Ukraine’s other Russians
Meet the Russians fighting for Ukraine.
Arteyom Shirobokov – “I see this war to be an aggression by Russia, and I am strongly against this”
“I guess I can never return home,” Arteyom Shirobokov says looking down at the ground, kicking his foot into the dusty east Ukrainian soil. “The Russian regime knows I am here. They know my name.”
Shirobokov, from Samara in southern Russia, has been fighting in the war in eastern Ukraine for over a year now – but not for the Russian-backed separatists. The 21-year-old Russian, unlike other Russian volunteer fighters in Ukraine’s eastern Donbas region, has instead picked up arms with the Azov, a pro-Ukrainian, ultra-nationalist volunteer unit that is battling the separatists in the east.
“The whole of my adult life, I have always thought of Vladimir Putin’s regime to be an anti-Russian regime, an anti-people regime,” Shirobokov explains from the Azov’s Mariupol barracks, his home for the past year. He speaks slowly with tired eyes that don’t suit his youth. On his left forearm he sports a black and white skeleton tattoo adorned with words by his favourite writer, the twentieth century Russian lyrical poet, Sergei Yesenin. “He was a great Russian,” he says tracing his fingers over the ink.
“It seems to be that those people who come to power in Russia, they come to power just to get money, to steal money,” Shirobokov continues, as he works his thoughts back to politics. “But their job should be to help the people. Here [in Ukraine] at least I can show my opposition, I can demonstrate action. I act as an opposition here. I see this war to be an aggression by Russia, and I am strongly against this.”
Shirobokov had previously tried to join anti-Putin organisations in his home city – he found none. “It’s almost impossible to be a real activist and show opposition in Russia,” he laments, “that’s why I felt like I had to come to Ukraine.”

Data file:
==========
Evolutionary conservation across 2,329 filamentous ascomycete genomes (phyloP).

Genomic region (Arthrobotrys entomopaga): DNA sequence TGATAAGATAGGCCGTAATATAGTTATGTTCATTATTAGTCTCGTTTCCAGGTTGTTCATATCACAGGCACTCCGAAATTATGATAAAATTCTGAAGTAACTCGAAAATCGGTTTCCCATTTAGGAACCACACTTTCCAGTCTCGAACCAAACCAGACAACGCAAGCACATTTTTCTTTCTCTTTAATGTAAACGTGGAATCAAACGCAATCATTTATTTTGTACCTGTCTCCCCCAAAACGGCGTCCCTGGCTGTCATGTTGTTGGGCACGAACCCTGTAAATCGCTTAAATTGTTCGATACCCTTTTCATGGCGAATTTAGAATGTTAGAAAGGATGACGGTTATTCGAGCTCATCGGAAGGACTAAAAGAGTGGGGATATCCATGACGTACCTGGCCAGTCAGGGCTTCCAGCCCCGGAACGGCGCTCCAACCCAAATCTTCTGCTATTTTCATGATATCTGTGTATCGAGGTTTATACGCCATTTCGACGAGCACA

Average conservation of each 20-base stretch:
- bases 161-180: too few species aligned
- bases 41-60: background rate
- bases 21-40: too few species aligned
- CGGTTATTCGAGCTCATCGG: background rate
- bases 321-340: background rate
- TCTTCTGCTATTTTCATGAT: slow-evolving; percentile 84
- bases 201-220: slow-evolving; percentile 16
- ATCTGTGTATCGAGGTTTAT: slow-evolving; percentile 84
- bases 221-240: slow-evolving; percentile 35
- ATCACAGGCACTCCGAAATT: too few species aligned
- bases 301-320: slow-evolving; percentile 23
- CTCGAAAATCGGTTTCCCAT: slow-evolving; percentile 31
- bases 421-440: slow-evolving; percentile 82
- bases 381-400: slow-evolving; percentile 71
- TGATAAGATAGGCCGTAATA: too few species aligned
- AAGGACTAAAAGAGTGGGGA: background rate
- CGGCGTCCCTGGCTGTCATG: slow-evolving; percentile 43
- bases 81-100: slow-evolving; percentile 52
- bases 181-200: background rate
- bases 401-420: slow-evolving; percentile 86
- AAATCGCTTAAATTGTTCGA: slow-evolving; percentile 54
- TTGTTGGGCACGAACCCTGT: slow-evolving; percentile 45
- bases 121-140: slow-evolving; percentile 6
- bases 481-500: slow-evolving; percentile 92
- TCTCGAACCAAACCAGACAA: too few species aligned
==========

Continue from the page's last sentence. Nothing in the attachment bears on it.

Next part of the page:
The makeshift barracks Shirobokov now stands in were once a holiday complex owned by former President Viktor Yanukovich, who was ousted during Ukraine’s Euromaiden protests in February 2014 and subsequently fled to Russia. It has been completely transformed.
Heavily armed men roam the grounds, stubbing cigarette butts out on sawed-down, overturned grad rockets that have been turned into rubbish bins that dot the dusty paths. BMP Soviet-made tanks sit beside the main building alongside camouflage painted vans used for carrying equipment and injured soldiers. Bullet holes and shrapnel marks scar the vehicles, the rusted reddish-brown of old blood on used bandages sits snug in the corner where windowpane meets dashboard in a makeshift ambulance.
The Azov has seen its fair share of controversy. Routinely accused of being a neo-Nazi unit, some of its members have been caught sporting swastikas in the past. “The Azov is a regiment not a political movement,” Shirobokov says when questioned about the neo-Nazi links, “there are people here with very different political beliefs, and because of this, unfortunately people have come across soldiers here with swastikas, but they are a minority.”
As for Shirobokov’s political beliefs, he says all he wants is the fall of Putin’s government, the beginning of a democratic Russia and an end to aggression against neighbouring states. As a Russian he cannot join the Ukrainian army – only citizens of the state are allowed – so he joined a volunteer unit. The majority of the volunteers he came across in the Azov were from east Ukraine, where Russian rather than Ukrainian is the primary language, and so shared his mother tongue. Joining the Azov, he explains, felt like the natural choice.
He laughs when asked how he feels about fighting against Russian volunteers on the other side. “Any Russians fighting for the separatists aren’t Russian; they’re Soviets, with a Soviet mindset. I do not feel I am fighting my own people,” he says.